Marsalis’ horn chases bad luck
NEW BRUNSWICK – The adage “The show must go on” was sorely tested by technical difficulties at the first of two shows given by Wynton Marsalis Friday night at Rutgers University.
Drummer Jeffrey Watts was locked out of the apartment that held his drums,, causing a 1 ½-hours delay in the start of the show. When Marsalis tried to apologize to the crowd for the late start, he mistakenly used the trumpet microphone, rendering his speech inaudible to all but the first few rows of concert-goers. Finally, Marsalis’ own horn betrayed him, as a stuck valve hampered his efforts throughout the final song of the regular program.
Despite the gremlins, the 23-year-old trumpeter managed to display a healthy measure of the talent that scored an unprecedented double at last year’s Grammy Awards for jazz and classical performances. He led his quintet through an all-jazz program that included several cuts from his latest album, “Hot House Flowers.” The crowd that turned out on the bitingly cold evening reflected the broad range of Marsalis’ demographic appeal, with white-haired elders, cosmopolitan couples and young collegiate-types represented equally in the Student Center’s Rose Room.
Although audience reaction was mostly reserved, the resounding applause at the end of the regular program quickly coaxed the quintet out for a short encore. Dressed impeccably in an expensive gray suit and blue tie, Marsalis opened the show with the standard, “What is This Thing Called Love.” showing a broad, strong tone even in the lowest range of his trumpet. Delivering be-bop-styled solos in the elegantly cool manner for which he’s known, Marsalis’ vaunted technical mastery was much in evidence during the evening, and several dazzling runs drew scattered bursts of applause from the appreciative crowd.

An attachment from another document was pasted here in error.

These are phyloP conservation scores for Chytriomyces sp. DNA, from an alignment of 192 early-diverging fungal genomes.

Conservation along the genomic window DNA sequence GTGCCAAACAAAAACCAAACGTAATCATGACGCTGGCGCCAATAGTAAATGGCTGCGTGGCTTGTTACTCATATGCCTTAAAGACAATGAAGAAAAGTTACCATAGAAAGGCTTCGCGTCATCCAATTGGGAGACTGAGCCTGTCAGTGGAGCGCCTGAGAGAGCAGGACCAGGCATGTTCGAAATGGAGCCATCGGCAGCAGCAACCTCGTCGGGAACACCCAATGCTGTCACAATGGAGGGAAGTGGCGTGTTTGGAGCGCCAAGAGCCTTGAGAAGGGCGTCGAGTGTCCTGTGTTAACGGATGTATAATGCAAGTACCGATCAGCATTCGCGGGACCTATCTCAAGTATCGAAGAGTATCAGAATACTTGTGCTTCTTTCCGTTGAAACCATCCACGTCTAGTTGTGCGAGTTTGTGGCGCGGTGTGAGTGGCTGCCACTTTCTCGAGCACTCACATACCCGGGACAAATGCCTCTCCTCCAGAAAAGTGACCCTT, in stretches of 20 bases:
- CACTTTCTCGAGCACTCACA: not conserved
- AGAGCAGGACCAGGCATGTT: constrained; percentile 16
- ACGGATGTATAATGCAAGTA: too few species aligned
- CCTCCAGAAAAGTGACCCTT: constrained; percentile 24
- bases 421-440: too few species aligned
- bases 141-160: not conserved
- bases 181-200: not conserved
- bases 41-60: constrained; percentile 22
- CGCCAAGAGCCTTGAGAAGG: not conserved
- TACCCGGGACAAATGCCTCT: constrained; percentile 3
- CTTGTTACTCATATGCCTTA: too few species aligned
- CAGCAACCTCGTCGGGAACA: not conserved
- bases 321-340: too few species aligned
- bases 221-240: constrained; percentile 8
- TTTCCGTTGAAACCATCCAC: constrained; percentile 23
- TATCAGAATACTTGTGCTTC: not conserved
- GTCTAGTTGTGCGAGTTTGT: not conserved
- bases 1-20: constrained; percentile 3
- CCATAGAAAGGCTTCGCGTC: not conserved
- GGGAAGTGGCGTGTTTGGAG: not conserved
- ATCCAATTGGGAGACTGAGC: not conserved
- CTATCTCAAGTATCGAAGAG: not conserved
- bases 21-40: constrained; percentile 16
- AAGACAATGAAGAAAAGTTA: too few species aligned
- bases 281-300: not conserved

The absolute breath control of the young master and his lack of gimmicky squeaking and squawking also confirmed that his dedication to classic jazz ( style extends beyond his constant degrading of electronic funk in the media. Marsalis was well-supported by his rhythm section of Watts, pianist Kenny Kirkland and bassist Charnette Moffett. Saxophonist Branford Marsalis seemed more disturbed by the evening’s events than his younger brother, often stalking to the back of the stage following his tenor and soprano sax solos. He sported a dour look throughout, barely granting the crowd a disgruntled nod for their applause.
Despite the difficulty with his trumpet valve, Wynton Marsalis closed the regular show in fine fashion with “Never Been in Love Before” and “Later,” a quick-jump tune that proved a perfect vehicle for his quick 16th-note runs. With three Grammy nominations for “Hot House Flowers” to be voted on within the month and another jazz album of originals due shortly, it looks like the gremlins will have to work a little harder to sidetrack Marsalis from his successful path.
By Bruce Haring